What is in this article?:
- Planned cow culling: A strategy to stretch feed supply
- Cull older cows
• Due to the short feed supply brought on by drought conditions in many areas of the state, marketing some of the cows in the herd may be needed.
• By taking a systematic approach to culling, improvement in performance could be seen and the result could be a better cow herd as well as improved feed utilization.
A systematic culling of beef cows can aid Tennessee beef producers in stretching a limited winter feed supply.
Brood cows are the greatest consumers of feed in cow-calf operations. Research at the University of Tennessee indicated that the brood cow consumed 94 percent of the total annual feed consumed by the cow-calf unit in the production of a weaned calf.
A 1,000 pound beef cow will need about 25 to 30 pounds of average or better quality grass hay per head per day during the wintering period. Depending on the length (days) of the wintering period, this could amount to 1.5 to 2 tons of hay.
In most herds, there are “hay-burners” that should be culled under normal feeding conditions. Under restricted feed conditions, such as drought, culling low producing cows that would take feed from the productive ones would be a profitable practice.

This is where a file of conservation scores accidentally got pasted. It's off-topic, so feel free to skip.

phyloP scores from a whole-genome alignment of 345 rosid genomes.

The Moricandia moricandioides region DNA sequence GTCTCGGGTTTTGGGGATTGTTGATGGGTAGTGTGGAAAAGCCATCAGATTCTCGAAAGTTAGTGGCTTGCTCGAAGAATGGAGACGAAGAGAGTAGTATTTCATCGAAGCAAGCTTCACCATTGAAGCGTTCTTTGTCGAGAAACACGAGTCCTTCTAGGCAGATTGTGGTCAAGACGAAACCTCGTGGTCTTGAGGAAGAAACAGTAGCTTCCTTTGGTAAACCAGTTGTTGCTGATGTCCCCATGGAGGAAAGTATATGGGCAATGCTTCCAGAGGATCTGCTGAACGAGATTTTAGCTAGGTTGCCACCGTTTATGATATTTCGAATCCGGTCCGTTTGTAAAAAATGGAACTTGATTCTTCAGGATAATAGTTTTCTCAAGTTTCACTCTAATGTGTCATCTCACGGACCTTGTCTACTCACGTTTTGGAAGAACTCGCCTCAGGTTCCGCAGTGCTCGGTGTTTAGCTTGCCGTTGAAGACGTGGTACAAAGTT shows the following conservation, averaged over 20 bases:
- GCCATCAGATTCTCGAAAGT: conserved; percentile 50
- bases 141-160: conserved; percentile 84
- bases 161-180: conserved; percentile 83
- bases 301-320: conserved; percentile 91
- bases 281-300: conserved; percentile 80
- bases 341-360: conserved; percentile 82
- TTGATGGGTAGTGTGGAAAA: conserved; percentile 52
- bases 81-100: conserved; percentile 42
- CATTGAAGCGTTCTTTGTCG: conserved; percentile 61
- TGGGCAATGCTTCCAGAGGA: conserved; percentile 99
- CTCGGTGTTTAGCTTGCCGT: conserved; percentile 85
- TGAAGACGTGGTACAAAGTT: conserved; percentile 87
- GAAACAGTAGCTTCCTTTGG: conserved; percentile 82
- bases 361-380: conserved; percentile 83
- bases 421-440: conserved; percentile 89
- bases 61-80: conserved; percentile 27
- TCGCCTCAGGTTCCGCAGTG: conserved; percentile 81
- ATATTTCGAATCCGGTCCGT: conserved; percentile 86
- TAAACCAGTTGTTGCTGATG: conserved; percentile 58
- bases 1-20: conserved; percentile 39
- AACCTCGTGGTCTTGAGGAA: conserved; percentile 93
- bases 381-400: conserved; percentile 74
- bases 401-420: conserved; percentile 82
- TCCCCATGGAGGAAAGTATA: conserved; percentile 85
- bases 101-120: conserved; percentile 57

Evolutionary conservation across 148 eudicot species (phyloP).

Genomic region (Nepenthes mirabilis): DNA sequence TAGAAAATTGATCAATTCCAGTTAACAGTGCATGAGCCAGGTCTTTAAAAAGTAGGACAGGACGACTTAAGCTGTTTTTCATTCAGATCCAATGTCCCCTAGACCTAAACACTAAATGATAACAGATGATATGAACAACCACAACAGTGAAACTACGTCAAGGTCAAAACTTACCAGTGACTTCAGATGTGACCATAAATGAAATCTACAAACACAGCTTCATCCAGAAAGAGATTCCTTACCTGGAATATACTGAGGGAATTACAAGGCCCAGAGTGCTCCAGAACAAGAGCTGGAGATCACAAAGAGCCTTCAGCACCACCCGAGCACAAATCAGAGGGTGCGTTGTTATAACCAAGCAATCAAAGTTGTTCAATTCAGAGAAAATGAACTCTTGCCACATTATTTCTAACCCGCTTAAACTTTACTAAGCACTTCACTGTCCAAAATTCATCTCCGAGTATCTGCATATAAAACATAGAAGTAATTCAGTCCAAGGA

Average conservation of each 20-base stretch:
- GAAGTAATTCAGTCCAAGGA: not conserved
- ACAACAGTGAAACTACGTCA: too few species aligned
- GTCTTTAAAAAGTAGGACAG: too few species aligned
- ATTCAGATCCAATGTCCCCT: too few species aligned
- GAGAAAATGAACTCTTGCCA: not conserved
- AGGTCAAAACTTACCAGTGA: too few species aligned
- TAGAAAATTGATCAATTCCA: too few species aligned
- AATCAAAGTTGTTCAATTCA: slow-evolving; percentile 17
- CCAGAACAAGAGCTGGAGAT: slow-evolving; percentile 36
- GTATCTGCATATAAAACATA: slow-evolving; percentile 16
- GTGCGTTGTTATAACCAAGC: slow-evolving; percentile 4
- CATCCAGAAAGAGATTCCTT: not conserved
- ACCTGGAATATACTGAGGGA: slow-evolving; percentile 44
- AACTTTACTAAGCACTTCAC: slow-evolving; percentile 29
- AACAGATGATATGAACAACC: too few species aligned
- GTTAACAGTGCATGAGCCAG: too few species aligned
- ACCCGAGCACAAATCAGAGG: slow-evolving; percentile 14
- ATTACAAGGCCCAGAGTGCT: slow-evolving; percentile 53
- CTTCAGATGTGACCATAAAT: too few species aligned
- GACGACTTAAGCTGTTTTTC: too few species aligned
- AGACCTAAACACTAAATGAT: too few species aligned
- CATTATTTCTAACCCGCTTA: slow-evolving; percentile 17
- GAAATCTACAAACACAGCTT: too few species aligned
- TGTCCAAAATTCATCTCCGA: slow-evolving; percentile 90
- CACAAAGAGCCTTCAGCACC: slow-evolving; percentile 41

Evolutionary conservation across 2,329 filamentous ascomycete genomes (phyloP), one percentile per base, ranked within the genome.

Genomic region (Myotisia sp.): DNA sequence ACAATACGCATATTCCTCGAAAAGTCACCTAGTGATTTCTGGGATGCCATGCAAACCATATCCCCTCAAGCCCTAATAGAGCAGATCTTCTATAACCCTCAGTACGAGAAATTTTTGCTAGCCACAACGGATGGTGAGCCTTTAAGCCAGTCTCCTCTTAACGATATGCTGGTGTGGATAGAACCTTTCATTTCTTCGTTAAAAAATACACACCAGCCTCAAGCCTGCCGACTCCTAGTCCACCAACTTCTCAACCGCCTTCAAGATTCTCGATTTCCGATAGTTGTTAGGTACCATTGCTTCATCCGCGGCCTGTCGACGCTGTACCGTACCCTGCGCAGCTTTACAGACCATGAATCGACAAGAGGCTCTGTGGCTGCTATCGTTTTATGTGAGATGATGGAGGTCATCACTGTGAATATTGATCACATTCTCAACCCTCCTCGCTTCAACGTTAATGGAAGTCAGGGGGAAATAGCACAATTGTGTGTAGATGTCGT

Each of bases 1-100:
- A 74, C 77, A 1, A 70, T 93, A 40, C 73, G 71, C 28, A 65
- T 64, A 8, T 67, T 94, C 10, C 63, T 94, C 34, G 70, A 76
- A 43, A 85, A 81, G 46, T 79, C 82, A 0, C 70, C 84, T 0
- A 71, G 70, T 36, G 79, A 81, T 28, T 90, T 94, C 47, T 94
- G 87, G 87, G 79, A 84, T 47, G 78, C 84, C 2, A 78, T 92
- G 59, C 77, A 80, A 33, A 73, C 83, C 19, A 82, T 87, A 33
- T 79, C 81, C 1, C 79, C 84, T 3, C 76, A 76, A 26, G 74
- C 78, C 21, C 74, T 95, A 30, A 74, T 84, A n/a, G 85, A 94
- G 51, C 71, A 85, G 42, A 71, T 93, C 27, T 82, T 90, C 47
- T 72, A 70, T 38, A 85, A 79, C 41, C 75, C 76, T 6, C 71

Culling cows would reduce the numbers and total amount of hay needed to get through the winter feeding period. It could also result in a little extra feed for the remaining cows and receipts from marketing of the culls could be use to purchase feed for the remaining herd.
A systematic, constructive approach should be taken in culling cows. Following are some suggestions that would be helpful in making culling decisions:
Cull 0pen cows first
Open beef cows are a liability. They offer no profit potential, only profit reduction. There are no other options except to cull open cows during a feed shortage.